Common Weaknesses

  • In-camera panoramas
    Neither provide
    Stitches multiple shots into a panoramic photo
  • NFC
    Neither provide
    Simplifies pairing your camera with supported phones
  • Built-in Bluetooth
    Neither provide
    Always-on wireless connectivity
  • Built-in GPS
    Neither provide
    Geotag your photos
  • On-sensor phase detect
    Neither provide
    Usually improves live view and video AF performance
  • Top deck display
    Neither provide
    Check settings with a screen on top of the camera
  • Dual card slots
    Neither provide
    Gives you more storage flexibility
  • Headphone jack
    Neither provide
    Monitor audio recording while you shoot video

User reviews

Buy From

Your purchases support this site

Buy the Nikon D5200

Your purchases support this site

Buy the Olympus Stylus 1s

Review Excerpt

  • Captures sharp, detailed photos with its new 24.1-megapixel CMOS sensor, even at higher ISOs; Features a familiar (D5100) but refined body design; Records Full HD video with full-time autofocus tracking; Packs a ton of advanced features into a consumer-friendly body at a great price.

  • Autofocuses a little slowly for its class and struggles at times in low light; Changing some basic settings takes more time and effort than it should; Mediocre kit lens.

The Competition

Compared to Sony A65

Nikon D5200
Sony A65
  • $527
  • APS-C
  • Lens selection
  • Less expensive
  • $698
  • APS-C
  • Focus peaking
  • In-Camera Image Stabilization
Olympus Stylus 1s
Sony A65
  • $549
  • 1/1.7 inch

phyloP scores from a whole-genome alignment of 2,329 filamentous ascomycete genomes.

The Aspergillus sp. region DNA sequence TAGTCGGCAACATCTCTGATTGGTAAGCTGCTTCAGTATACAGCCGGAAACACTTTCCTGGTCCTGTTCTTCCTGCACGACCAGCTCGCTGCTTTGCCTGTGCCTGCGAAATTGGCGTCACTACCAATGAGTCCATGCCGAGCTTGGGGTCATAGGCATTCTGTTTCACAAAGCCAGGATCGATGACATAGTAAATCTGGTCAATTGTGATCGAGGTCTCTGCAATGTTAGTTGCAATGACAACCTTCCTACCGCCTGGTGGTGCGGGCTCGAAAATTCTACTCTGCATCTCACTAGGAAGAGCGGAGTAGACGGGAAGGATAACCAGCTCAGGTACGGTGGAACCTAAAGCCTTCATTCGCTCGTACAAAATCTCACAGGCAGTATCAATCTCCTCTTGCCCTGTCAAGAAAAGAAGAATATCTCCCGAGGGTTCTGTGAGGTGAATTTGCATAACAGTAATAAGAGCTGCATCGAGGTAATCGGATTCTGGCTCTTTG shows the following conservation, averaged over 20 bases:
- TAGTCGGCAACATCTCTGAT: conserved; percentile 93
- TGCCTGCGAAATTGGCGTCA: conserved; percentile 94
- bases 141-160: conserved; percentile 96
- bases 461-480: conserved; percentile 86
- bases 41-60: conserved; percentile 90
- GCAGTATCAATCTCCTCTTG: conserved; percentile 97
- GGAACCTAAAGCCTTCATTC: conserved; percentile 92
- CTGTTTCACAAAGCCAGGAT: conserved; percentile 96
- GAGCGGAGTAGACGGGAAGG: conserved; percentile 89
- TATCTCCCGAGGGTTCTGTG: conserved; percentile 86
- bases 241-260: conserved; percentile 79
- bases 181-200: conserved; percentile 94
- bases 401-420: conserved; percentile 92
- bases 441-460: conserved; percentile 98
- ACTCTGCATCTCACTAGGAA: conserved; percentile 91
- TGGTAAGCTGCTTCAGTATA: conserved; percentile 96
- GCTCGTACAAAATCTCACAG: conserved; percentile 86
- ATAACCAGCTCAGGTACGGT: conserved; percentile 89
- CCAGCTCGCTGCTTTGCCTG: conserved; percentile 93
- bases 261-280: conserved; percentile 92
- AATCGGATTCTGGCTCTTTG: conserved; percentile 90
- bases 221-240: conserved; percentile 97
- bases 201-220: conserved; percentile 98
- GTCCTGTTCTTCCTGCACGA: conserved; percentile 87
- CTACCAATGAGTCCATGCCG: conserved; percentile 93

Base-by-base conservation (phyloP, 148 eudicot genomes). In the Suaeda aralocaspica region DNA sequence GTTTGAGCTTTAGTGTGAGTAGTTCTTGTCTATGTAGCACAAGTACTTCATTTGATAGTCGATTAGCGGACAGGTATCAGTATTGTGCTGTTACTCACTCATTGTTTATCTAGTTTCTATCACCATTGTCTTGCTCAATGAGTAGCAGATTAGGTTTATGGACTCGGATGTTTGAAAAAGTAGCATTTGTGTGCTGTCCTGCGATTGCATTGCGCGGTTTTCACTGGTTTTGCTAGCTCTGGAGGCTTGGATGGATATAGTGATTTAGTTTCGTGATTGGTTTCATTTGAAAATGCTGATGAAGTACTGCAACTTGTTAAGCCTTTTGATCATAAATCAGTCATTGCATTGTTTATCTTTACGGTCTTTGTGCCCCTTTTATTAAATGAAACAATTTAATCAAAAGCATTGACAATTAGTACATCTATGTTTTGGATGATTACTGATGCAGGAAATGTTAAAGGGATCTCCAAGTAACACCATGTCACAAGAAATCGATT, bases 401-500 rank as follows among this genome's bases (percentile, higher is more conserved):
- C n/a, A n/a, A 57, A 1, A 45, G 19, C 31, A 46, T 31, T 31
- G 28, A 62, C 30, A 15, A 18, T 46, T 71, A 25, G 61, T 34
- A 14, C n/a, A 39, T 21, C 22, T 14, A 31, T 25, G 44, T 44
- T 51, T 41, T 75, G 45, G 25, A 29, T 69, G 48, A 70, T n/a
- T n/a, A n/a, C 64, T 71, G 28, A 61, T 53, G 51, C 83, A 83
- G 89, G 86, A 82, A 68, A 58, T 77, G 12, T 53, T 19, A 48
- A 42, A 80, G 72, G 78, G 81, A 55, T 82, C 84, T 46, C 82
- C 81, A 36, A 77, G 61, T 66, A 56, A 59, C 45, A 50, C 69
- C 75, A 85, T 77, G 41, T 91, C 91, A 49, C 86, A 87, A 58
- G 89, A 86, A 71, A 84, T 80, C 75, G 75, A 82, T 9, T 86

• Touchscreen
  • Built-in Wi-Fi
  • $698
  • APS-C
  • Tilt-swivel screen
  • Larger sensor

Compared to Nikon P7100

Nikon D5200
Nikon P7100
  • $527
  • APS-C
  • Larger sensor
  • Tilt-swivel screen
  • $500
  • 1/1.7 inch
  • In-Camera Image Stabilization
  • Integrated ND filter
Olympus Stylus 1s
Nikon P7100
  • $549
  • 1/1.7 inch
  • Focus peaking
  • Touchscreen
  • $500
  • 1/1.7 inch
  • Less expensive
  • Shoots 24p video

Compared to Nikon D3200

Nikon D5200
Nikon D3200
  • $527
  • APS-C
  • Tilt-swivel screen
  • Higher effective ISO
  • $477
  • APS-C
  • Bigger RAW buffer
Olympus Stylus 1s
Nikon D3200
  • $549
  • 1/1.7 inch
  • Focus peaking
  • In-Camera Image Stabilization
  • $477
  • APS-C
  • Larger sensor
  • Bigger pixels

Compared to Sony A58

Nikon D5200
Sony A58
  • $527
  • APS-C
  • Lens selection
  • Less expensive
  • $598
  • APS-C
  • Focus peaking
  • In-Camera Image Stabilization
Olympus Stylus 1s
Sony A58
  • $549
  • 1/1.7 inch
  • Touchscreen
  • Built-in Wi-Fi
  • $598
  • APS-C
  • Larger sensor
  • Bigger pixels

Compared to Olympus Stylus 1

Nikon D5200
Olympus Stylus 1
  • $527
  • APS-C
  • Tilt-swivel screen
  • Larger sensor
  • $449
  • 1/1.7 inch
  • Focus peaking
  • In-Camera Image Stabilization
Olympus Stylus 1s
Olympus Stylus 1
  • $549
  • 1/1.7 inch
  • $449
  • 1/1.7 inch
  • Faster JPEG shooting